It’s been more than 10 months since the January 13 crash of the Costa Concordia and now the drama is starting to play out in court.
This week, the Tuscan city of Grosseto held a closed pretrial hearing so large that the town moved it from the courtroom to a local theater. The hearing was intended to determine if the Costa Concordia captain, Francesco Schettino, will be charged with manslaughter of 32 passengers.
Schettino, who has been accused with causing the shipwreck and abandoning ship while passengers and crew were still aboard, is not standing trial alone. Eight other crew members and officials from Concordia owner Costa Crociere, a division of Carnival Corporation, have also been accused, but not officially charged.
Costa Crociere has denied any negligence. Instead, it is focusing blame on Schettino who was fired in July. The Costa Crociere’s lawyers are defending the ship’s other crew.
Schettino, who is also suing Costa Crociere for wrongful termination, is now working to shift blame to factors beyond the captain’s error.
Prior to the hearing, the court appointed a panel of experts that put together a 270-page analysis of data recorders, ship communication equipment, interviews and more. According to the report, Schettino should be held responsible for the collision and errors in evacuation.
However, other factors resulted in the tragedy. The committee identified language barriers, crew members without proper safety and evacuation certifications, and malfunctioning lights and equipment. Most notably, the sonar depth sounder was turned off prior to the accident.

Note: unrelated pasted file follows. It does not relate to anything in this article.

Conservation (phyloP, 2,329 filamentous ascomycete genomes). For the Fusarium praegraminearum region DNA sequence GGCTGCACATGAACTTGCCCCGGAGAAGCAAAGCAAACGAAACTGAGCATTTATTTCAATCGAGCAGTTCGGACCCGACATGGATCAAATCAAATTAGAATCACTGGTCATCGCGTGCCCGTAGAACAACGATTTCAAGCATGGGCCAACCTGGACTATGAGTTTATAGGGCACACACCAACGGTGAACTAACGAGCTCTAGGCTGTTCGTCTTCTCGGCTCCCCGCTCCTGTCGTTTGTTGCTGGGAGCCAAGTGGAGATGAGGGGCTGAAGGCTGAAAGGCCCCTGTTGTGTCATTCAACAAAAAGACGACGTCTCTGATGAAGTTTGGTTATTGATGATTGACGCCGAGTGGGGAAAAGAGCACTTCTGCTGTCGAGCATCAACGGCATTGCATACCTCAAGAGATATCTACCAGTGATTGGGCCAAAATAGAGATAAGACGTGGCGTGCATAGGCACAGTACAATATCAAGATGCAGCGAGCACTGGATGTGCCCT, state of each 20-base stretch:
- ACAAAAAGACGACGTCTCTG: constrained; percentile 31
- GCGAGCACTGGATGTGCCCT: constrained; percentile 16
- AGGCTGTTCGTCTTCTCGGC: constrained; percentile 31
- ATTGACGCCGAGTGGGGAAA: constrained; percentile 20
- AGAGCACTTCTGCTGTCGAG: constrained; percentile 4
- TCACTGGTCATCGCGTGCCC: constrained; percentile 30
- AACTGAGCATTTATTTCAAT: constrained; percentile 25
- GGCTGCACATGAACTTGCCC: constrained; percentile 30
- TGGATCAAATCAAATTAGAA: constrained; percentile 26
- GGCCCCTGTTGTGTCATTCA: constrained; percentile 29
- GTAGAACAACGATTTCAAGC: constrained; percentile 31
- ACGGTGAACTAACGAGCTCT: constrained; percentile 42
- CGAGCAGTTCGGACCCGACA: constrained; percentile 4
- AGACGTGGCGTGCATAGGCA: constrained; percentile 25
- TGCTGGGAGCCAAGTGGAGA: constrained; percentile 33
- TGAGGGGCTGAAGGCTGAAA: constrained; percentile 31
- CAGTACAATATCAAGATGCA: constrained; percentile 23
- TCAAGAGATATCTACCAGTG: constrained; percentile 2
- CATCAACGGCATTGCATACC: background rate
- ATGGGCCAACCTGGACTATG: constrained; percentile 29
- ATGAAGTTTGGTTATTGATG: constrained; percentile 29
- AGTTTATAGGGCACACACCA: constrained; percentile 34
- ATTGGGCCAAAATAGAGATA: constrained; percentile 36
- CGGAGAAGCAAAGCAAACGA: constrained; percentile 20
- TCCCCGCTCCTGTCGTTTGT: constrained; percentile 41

Schettino’s lawyers worked to magnify those errors arguing that the additional errors needed closer examination. They sought to shift some blame on to the ship’s Indonesian helmsman, who might not have understood Schettino’s orders. Schettino team requested to have the helmsman attend the hearing, but the judge denied that request. Schettino’s team also argued that he was not at the helm when the ship struck. However, the expert report contradict that claim.
Depending on the final outcome of the hearing a criminal trial will not begin until 2013. But there are other forces at play. Peter Greenberg adds,
The real key to this trial — as with many wrongful death cases, is jurisdiction. A number of U.S. attorneys, representing American families of the Costa Concordia victims, have been trying, so far without success to get cases moved to the state of Florida, where parent corporation Carnival is based. Why? Because from day one, Carnival (and Costa Cruises) maneuvered to quickly get the legal case (and the resulting suits) heard in Italian courts. Under Italian law there is apparently a limitation of liability in these cases to less than $200,000 per victim. In the U.S., there is no such cap, and that doesn’t even get into the area of punitive damages if the plaintiffs can prove willful negligence. This might also explain why the cruise line was so quick to throw captain Schettino under the boat…or bus within hours of the tragedy.
In fact, John Arthur Eaves Jr, an American lawyer representing 150 people in a U.S. lawsuit against Carnival Corp. did travel to Italy to closely monitor the evidence here in relation to his cases.
For more about the Costa Concordia, check out:
- Travel Detective Blog: Marine Salvage and the Costa Concordia
- Nicole Coward’s look at The Legal ABCs of the Costa Concordia
- No One Should Have Died: A Passenger Account of the Costa Concordia
- Peter Travel Detective Blog, Beyond the Headlines of the Costa Concordia
By Lily J. Kosner for PeterGreenberg.com